9/11/01: Flight bound for Seattle told to land at Willard
This story appeared in the final afternoon edition of The News-Gazette on Sept.. 11, 2001.
SAVOY — The Airbus jet was cruising at 31,000 feet, just outside Champaign-Urbana, when Capt. Bob Smith got the order: land the plane now.
The suspension of air traffic after this morning's terrorist attacks abruptly grounded US Airways Flight 131 at Willard Airport in Savoy, stranding 89 passengers and six crew.
The plane, headed from Philadelphia to Seattle, was 30 miles east of Champaign when the pilot was instructed to land at the nearest airport. A startled Smith said he considered St. Louis, only 130 miles away, but was told to use Willard instead.
It took just 10 to 15 minutes to get the plane on the ground, a high-speed descent.
"I've never experienced anything of this magnitude," said Smith, who has flown commercially for 31 years.
Passengers were told only that the pilot had been told to get the plane out of the air because of an unspecified terrorist attack.
"They said there was some kind of catastrophe, some kind of terrorist attack," said Harriet Phillips of New Jersey.
"He was in a hurry," added Ken Fast of Stonington, Conn.
Passengers said the crew was calm and efficient after the captain's announcement.
"He did reassure us from the beginning that there was nothing wrong with the plane," Phillips said.
"Everyone was quiet. There was no panic."
Still, some passengers worried that there might be a bomb on their own plane.
"I was freaking out," said Jessicah Diaz, 19, a student at the American Musical Drama Academy in New York. "I'm scared of flying. I just had a bad feeling all day yesterday."
The plane left Philadelphia about 7:20 a.m. Central time a half- hour before the first attack on the World Trade Center in New York so stunned passengers didn't learn the full details until they landed.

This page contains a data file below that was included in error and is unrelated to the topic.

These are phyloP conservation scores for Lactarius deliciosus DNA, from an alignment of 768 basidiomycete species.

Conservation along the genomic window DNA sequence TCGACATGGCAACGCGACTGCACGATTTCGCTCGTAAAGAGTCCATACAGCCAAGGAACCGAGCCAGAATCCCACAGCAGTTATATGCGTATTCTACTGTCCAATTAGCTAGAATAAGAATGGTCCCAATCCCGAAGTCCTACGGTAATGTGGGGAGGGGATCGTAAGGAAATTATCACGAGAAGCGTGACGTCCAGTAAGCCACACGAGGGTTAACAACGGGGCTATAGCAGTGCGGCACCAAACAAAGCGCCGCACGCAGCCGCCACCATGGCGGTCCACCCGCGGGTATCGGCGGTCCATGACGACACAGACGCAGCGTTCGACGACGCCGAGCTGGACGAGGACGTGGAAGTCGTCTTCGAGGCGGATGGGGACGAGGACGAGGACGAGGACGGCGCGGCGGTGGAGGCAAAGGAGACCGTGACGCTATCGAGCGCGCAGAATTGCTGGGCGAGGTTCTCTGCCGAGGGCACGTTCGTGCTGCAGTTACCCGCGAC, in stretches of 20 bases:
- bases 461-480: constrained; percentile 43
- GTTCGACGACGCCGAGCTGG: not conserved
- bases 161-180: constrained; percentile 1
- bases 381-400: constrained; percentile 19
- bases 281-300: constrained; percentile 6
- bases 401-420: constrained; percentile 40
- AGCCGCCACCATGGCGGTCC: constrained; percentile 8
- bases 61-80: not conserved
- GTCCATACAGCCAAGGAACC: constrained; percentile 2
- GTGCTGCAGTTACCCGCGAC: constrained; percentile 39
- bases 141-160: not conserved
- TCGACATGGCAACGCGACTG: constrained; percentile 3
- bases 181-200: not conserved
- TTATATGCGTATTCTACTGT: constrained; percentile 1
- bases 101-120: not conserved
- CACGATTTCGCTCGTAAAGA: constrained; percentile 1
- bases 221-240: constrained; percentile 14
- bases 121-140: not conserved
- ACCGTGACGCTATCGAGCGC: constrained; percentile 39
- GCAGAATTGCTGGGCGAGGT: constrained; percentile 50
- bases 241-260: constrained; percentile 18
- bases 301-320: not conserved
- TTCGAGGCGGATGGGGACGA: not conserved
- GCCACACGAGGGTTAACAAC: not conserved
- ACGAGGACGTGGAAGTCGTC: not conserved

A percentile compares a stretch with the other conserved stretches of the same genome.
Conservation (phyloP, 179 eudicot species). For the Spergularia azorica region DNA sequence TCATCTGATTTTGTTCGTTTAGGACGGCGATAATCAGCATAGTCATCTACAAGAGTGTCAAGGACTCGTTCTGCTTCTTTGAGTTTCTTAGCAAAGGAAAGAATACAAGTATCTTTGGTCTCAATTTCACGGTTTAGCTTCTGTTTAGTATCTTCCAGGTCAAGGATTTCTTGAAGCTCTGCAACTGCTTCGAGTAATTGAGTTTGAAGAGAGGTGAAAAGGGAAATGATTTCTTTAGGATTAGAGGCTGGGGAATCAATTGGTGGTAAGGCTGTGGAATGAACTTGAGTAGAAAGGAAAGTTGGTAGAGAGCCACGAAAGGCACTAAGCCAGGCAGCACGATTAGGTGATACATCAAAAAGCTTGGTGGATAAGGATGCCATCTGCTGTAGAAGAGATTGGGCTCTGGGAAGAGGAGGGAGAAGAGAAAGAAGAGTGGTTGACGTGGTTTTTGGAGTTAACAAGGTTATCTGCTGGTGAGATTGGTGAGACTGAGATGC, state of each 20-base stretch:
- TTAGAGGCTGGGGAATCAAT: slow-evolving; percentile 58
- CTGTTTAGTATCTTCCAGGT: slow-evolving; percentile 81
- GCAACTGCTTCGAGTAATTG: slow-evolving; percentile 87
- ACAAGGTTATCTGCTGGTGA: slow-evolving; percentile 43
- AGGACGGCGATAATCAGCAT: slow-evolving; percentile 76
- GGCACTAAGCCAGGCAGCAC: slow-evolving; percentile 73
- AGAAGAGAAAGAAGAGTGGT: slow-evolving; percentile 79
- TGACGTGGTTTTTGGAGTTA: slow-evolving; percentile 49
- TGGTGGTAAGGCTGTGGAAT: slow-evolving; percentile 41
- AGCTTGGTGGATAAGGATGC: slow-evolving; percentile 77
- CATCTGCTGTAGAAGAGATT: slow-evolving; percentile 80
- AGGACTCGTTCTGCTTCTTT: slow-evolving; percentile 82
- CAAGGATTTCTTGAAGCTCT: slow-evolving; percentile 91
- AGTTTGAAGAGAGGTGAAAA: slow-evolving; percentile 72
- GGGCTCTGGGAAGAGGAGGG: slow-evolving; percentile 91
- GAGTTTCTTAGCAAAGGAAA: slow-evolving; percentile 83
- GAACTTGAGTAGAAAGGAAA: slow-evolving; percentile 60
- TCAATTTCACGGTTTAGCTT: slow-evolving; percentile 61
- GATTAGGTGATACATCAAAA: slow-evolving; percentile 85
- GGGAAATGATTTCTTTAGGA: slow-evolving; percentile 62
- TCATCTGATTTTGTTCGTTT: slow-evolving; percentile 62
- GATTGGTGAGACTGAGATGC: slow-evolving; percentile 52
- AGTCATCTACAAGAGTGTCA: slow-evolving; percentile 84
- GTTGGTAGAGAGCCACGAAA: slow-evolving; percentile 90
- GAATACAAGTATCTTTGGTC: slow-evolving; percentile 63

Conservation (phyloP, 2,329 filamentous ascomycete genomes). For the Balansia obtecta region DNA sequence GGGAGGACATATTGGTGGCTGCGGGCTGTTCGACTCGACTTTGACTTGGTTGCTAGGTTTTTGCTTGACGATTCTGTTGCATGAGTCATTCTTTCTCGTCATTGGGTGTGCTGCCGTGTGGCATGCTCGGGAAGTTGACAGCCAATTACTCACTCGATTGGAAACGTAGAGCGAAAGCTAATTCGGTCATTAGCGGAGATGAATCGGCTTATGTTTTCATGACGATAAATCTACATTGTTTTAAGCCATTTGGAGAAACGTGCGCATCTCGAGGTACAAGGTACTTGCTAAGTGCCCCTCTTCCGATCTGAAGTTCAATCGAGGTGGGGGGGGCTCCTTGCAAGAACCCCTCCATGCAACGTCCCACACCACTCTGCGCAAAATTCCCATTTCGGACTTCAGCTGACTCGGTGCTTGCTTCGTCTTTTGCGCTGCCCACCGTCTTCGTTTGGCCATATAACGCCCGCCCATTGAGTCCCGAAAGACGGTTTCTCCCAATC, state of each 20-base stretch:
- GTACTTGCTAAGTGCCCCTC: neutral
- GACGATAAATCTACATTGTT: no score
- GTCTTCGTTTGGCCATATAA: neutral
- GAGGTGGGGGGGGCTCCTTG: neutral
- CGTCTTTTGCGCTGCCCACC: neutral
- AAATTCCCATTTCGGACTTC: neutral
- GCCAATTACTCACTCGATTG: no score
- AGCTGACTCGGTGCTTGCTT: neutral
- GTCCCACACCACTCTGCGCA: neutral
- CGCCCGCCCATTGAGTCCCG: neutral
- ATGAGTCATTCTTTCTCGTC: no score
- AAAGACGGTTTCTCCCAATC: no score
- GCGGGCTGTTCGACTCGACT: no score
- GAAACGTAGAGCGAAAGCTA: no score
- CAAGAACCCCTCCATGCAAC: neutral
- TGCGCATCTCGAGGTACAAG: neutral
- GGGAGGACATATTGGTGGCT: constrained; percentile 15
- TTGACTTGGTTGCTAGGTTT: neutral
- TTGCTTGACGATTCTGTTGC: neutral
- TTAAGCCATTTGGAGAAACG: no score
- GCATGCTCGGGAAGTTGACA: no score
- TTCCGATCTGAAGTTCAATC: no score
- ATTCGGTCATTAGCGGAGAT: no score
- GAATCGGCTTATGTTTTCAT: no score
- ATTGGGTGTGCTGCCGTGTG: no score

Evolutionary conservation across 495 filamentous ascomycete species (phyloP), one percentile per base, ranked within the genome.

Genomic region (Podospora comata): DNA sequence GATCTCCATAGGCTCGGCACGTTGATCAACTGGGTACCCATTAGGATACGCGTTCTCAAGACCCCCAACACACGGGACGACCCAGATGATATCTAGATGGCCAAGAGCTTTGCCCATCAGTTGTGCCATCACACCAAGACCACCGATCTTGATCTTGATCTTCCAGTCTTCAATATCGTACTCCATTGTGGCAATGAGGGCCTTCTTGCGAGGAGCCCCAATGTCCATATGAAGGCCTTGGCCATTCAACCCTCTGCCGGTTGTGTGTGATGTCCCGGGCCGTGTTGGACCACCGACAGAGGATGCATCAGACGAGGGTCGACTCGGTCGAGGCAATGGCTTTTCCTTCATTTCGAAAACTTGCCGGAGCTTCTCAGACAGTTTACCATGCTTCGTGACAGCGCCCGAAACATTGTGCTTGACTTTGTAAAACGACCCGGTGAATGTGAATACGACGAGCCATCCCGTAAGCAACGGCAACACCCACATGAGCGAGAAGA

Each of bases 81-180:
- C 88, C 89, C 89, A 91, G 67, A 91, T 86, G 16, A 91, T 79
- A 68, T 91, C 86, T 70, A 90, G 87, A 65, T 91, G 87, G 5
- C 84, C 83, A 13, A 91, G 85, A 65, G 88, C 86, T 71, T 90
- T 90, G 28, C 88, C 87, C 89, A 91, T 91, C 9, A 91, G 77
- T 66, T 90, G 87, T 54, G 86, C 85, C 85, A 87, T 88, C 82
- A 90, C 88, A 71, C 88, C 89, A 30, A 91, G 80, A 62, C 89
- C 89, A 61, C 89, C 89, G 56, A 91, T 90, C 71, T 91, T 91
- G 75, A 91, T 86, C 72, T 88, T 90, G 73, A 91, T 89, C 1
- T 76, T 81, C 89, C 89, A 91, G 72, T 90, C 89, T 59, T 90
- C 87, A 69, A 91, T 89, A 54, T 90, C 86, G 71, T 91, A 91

"All those people working in those buildings....." said a teary Linda Fast, her voice trailing off.
Once they got inside the airport, most pulled out cellphones to call nervous friends and relatives.
"We're OK, Ma. We're on the ground. We're in Champaign, Illinois," said Harry Ulrich, Phillips' husband. "We love you. Be calm, be safe."
Smith, who lives 5 miles from the Pentagon, said he called his wife, only to find that the Pentagon itself had been hit by terrorists.
"She said she was awakened by a sonic boom," he said. "This is hitting pretty close to home."
Passengers and employees gathered in the airport coffee shop, glued to television reports of the tragedy unfolding nationwide.
"Unbelievable," Phillips kept repeating. "Unbelievable."
"We're in a war now," she said. "Something's got to be done."
Passengers were generally calm, but there was plenty of anger.
"We ought to shut them down like Reagan did to Gadhafi," said Bob Dana. "Hit them back hard and fast. It's the only language they understand."
Initially, airport officials thought as many as 12 planes might have to make unscheduled landings. But as of 11 a.m., the US Airways flight was the only plane forced to land at Willard.
"Where are we?" asked passenger Ann Dana after the plane landed. She and husband Bob were en route to Glacier National Park for a family reunion when the plane was forced to land.
"I'd been waiting all summer for my vacation," said Dana, an LPGA golf pro. The Danas obtained one of the last rental cars available and planned to drive the rest of the way.
Initially, Smith wasn't sure whether the plane would resume its flight. But by 10 a.m., the passengers and crew were advised to retrieve their baggage and make arrangements to stay over.
Jill Guth, from the Greater Champaign-Urbana Economic Partnership, and assistants were on hand to make sure passengers found accommodations, as was the Red Cross. The Mass Transit District had two buses available to transport passengers.
Despite the inconvenience, passengers were thankful to be safe.
"At least we're here on the ground," said Linda Fast.
Security was stepped up at Willard, with five extra UI officers and sheriff's deputies stationed at the entrance to keep out curiosity-seekers. People with flights scheduled to depart from Willard were being asked to stay away from the airport for the time being.
Judy Taylor of Park City, Utah, was supposed to fly home early today but after arriving at Willard found that all flights had been canceled.
Her sister-in-law, Mary Lou Williamson of St. Joseph, was relieved, given the hijackings.
"I didn't want her to go," Williamson said.
Taylor, who's been here about five days, was worried about her disabled husband back home alone in Utah. She also feared the terrorism might disrupt the Olympic Games scheduled next winter in Salt Lake City.
"It's gonna be war," Taylor said, choking back tears. "I've got a 26-year-old son. I'm scared to death."